Partially shown in Fig. 4 and better explained in Fig. 5, one further local coordinate system is associated with each sliding interface. Referring to the lower interface (the only one shown in Fig. 5, for brevity), this system, denoted as \(\rho _{\mathrm {1}}\varphi _{\mathrm {1}}\psi _{\mathrm {1}}\), is a polar system centered in \(\hbox {O}_{\mathrm {1}}\) and integral with the slider. According to this system, the position of any point P of the slider is expressed by \(\rho _{\mathrm {1}}\), i.e., the modulus of the vector \(\hbox {O}_{\mathrm {1}}\)P, by \(\varphi _{\mathrm {1}}\), i.e., the inclination of the plane containing \(\hbox {O}_{\mathrm {1}}\)P and \(y_{\mathrm {10}}\) w.r.t. the \(y_{\mathrm {10}}z_{\mathrm {10}}\) plane, and by \(\psi _{\mathrm {1}}\), i.e., the inclination of \(\hbox {O}_{\mathrm {1}}\)P w.r.t. the vertical plane \(x_{\mathrm {10}}z_{\mathrm {10}}\). In this \(\rho _{\mathrm {1}}\varphi _{\mathrm {1}}\psi _{\mathrm {1}}\) system, all points on the slider surface have \(\rho _{\mathrm {1}} = R_{\mathrm {1}}\), and particularly \(\hbox {C}_{\mathrm {1}}\) has \(\varphi _{\mathrm {1}} = \psi _{\mathrm {1}} = 0\), while the two points where the edge of the slider intersects the \(x_{\mathrm {1}}z_{\mathrm {1}}\) plane have \(\psi _{\mathrm {1}} = 0\) and \(\varphi _{\mathrm {1}} = \pm {\bar{\varphi }}_{1} \), where \({\bar{\varphi }}_{1} > 0\) is the angular semiwidth of the slider. In the same way, a polar system \(\rho _{\mathrm {2}}\varphi _{\mathrm {2}}\psi _{\mathrm {2}}\) is associated with the upper interface, centered in \(\hbox {O}_{\mathrm {2}}\) and integral with the slider.
The relations between the two Cartesian systems and the polar system are
where the subscript i stands for either 1 or 2, depending on which interface is referred to.
Equations (5.1), (5.2), (5.3), (6.1), (6.2), and (6.3) show that, during motion, any point of the slider undergoes a circular motion around each \(y_{i}\) axis, described by the radius \(\rho _{i\, }\text {cos}\psi _{i}\) and the angle \(\varphi _{i} + \theta \). Considering in particular the point \(\hbox {G}_{\mathrm {1}}\) (characterized by \(\rho _{i} = \rho _{i\mathrm{G1}}\) and \(\varphi _{i} = \psi _{i} = y_{i} = 0\)), its motion w.r.t. \(\hbox {O}_{{i}}\) is given by \(x_{i\mathrm {G1}} = \rho _{i\mathrm {G1\, }}\hbox {sin}\theta \) and \(z_{i{\mathrm {G1}}} = \rho _{i\mathrm {G1\, }}\text {cos}\theta \). This implies that the motion of \(\hbox {O}_{\mathrm {2}}\) w.r.t. \(\hbox {O}_{\mathrm {1}}\) is given by \(x_{\mathrm {1O2}} = \rho _{\mathrm {1O2\, }}\hbox {sin}(\theta )\) and \(z_{\mathrm {1O2}} = \rho _{\mathrm {1O2\, }}\text {cos}\theta \), with \(\rho _{\mathrm {1O2\, }}= \rho _{\mathrm {1G1\, }}+_{\mathrm {\, }}\rho _{\mathrm {2G1}} = R_{\mathrm {1}} + R_{\mathrm {2}}\) – (\(h_{\mathrm {1}}+h_{\mathrm {2}})\), as evident in Fig. 4a. Because the upper mass translates like \(\hbox {O}_{\mathrm {2}}\), \(\rho _{\mathrm {1O2}}\) represents the equivalent radius of the upper mass and indeed the equivalent radius of the entire TMD system if the slider mass is negligible.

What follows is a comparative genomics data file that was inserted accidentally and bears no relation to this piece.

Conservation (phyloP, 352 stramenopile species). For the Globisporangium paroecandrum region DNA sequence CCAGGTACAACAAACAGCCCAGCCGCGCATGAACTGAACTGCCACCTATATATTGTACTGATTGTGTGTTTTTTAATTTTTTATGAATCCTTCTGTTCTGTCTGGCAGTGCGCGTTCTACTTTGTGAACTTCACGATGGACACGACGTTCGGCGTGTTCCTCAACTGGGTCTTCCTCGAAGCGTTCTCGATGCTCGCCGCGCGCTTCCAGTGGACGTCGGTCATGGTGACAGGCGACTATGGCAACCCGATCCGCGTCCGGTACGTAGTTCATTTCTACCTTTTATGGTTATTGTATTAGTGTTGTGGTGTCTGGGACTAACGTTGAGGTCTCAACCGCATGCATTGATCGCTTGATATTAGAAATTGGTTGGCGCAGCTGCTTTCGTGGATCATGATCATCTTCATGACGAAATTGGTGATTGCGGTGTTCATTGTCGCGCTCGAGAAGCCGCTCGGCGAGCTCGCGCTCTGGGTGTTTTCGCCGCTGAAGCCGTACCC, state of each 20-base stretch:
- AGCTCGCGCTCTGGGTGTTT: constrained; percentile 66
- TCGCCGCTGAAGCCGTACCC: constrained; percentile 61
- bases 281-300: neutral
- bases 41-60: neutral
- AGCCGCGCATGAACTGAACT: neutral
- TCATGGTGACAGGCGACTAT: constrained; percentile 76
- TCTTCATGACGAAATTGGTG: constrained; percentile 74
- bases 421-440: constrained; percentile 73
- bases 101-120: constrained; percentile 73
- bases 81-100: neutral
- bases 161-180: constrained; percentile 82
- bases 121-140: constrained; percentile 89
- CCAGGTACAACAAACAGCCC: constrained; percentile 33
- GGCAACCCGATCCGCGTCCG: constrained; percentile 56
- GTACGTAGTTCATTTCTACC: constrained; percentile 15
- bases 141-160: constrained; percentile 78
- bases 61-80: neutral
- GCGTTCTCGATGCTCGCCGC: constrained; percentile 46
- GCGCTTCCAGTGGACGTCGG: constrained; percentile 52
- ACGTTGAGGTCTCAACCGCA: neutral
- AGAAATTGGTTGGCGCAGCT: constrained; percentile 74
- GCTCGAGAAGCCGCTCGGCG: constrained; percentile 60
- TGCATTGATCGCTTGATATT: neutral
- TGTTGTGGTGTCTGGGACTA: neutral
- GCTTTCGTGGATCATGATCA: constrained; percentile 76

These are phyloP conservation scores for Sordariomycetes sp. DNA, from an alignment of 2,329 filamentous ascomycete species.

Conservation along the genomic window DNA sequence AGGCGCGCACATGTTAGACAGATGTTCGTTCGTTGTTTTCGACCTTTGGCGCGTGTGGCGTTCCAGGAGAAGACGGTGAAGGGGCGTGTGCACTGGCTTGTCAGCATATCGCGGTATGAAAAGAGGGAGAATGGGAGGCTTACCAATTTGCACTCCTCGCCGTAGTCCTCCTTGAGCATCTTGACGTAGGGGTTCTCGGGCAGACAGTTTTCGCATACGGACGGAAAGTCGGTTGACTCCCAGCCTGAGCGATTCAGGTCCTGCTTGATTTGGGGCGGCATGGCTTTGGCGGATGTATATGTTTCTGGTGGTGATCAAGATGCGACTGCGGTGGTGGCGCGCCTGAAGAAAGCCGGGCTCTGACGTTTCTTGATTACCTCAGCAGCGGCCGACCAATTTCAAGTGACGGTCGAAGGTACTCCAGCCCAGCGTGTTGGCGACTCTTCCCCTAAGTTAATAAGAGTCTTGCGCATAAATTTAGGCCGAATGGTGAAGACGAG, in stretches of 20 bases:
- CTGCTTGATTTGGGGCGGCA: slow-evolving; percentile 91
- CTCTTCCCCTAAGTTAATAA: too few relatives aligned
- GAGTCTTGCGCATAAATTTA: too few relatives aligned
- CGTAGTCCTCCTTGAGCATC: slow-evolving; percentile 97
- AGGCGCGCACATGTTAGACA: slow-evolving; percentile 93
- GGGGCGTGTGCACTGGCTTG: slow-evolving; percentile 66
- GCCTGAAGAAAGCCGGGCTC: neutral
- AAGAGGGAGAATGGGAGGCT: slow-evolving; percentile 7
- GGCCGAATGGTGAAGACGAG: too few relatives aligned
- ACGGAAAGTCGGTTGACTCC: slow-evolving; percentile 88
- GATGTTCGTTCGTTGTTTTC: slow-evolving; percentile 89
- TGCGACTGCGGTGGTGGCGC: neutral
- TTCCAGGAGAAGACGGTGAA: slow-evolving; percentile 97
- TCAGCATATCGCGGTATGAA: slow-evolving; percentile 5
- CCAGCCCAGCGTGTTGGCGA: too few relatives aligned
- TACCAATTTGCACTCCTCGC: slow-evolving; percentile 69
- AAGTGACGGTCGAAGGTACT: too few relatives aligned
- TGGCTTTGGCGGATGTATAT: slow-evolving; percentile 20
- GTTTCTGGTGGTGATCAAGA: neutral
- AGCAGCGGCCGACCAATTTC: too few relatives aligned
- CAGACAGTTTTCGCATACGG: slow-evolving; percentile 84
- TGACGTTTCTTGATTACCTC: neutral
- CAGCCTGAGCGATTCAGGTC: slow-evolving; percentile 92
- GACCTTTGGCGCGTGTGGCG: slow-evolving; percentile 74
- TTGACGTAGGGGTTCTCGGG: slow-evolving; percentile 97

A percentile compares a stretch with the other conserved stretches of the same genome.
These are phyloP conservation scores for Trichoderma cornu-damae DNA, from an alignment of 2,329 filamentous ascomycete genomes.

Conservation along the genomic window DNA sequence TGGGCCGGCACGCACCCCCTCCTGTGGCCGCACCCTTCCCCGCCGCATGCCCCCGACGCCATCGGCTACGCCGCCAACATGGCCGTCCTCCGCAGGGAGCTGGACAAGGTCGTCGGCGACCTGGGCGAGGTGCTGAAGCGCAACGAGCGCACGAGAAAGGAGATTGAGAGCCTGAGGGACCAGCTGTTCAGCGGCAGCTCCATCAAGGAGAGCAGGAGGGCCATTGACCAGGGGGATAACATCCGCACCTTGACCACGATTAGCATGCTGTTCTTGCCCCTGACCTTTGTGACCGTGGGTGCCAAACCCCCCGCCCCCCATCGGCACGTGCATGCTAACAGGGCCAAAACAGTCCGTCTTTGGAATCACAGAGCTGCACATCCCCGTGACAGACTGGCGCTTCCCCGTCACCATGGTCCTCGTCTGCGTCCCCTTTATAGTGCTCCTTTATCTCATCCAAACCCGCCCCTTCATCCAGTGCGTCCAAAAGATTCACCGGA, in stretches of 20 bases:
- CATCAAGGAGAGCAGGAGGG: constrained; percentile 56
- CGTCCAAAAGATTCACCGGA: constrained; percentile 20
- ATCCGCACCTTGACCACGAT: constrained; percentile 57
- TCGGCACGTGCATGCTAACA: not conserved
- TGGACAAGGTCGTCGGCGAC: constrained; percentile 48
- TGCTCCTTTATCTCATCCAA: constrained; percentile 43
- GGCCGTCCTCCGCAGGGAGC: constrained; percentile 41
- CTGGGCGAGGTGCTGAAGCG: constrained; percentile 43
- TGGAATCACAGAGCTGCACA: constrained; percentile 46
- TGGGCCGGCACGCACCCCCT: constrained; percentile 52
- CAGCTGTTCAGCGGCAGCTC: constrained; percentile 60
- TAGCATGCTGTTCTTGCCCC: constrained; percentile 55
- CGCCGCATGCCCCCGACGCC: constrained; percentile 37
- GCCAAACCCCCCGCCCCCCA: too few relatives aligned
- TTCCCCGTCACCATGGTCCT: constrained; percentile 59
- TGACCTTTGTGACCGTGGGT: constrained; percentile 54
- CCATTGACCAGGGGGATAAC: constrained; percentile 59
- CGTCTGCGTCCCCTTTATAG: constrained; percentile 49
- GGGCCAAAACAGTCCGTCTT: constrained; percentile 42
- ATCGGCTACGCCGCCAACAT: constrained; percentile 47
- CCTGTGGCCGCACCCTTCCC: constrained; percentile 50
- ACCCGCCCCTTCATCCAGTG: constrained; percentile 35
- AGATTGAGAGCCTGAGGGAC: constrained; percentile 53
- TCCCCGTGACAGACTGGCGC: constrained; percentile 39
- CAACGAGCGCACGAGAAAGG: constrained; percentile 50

2.2.2 Dynamic equations
Figure 4b and 4c shows the freebody diagrams of the VFPTMD components. Denoting as \(a_{x}\) and \(a_{z}\) the horizontal and vertical components of the structural acceleration imparted to the lower plate, the actions on the various system components include weights, inertia forces and moments, contact forces, restrainer forces, and connection forces. In particular, the contact forces \(N_{i}\) and \(V_{i}\) are the resultants of, respectively, the pressures and the friction forces at the \(i^{\mathrm {th}}\) interface, while the restrainer force \(F_{i}\) is the force between the slider and the raised edge of the \(i^{\mathrm {th}}\) sliding surface. Because pressures are oriented toward \(\hbox {O}_{{i}}\) but generally not evenly distributed around \(C_{i}\), \(N_{i}\) is directed toward \(\hbox {O}_{i}\) but inclined w.r.t. \(z_{i\mathrm {0}}\) by an offset angle \(\varphi _{iN}\). Because friction forces are tangential but generally not evenly distributed, and set at a variable distance \(R_{i\, }\text {cos}\psi _{i} \le R_{i}\) from \(\hbox {O}_{{i}}\), \(V_{i}\) is inclined by an angle \(\varphi _{iV}\) w.r.t. \(x_{i\mathrm {0}}\) and set at a generic distance \(\rho _{iV}\) \(\le R_{i}\) from \(\hbox {O}_{{i}}\). Because the restrainer force \(F_{i}\) arises at the contact point between the edge of the slider and the edge of the sliding surface, having coordinates \(\rho _{i} = R_{i}, \varphi _{i} = \varphi _{iF} =\hbox { sgn }\theta {\bar{\varphi }}_{i} , \psi _{i} = 0\), it follows that \(F_{i}\) is tangentially applied at this point, i.e., inclined by an angle \(\varphi _{iF}\) w.r.t. \(x_{i\mathrm {0}}\), and set at a distance \(R_{i}\) from \(\hbox {O}_{i}\). Finally, \(N_{\mathrm {3,L}}\), \(V_{\mathrm {3,L}}\), \(M_{\mathrm {3,L}}\) and \(N_{\mathrm {3,R}}\), \(V_{\mathrm {3,R}}\), \(M_{\mathrm {3,R}}\) are the connection forces and moments between the TMD upper mass and the upper plate of, respectively, the left and right bearings.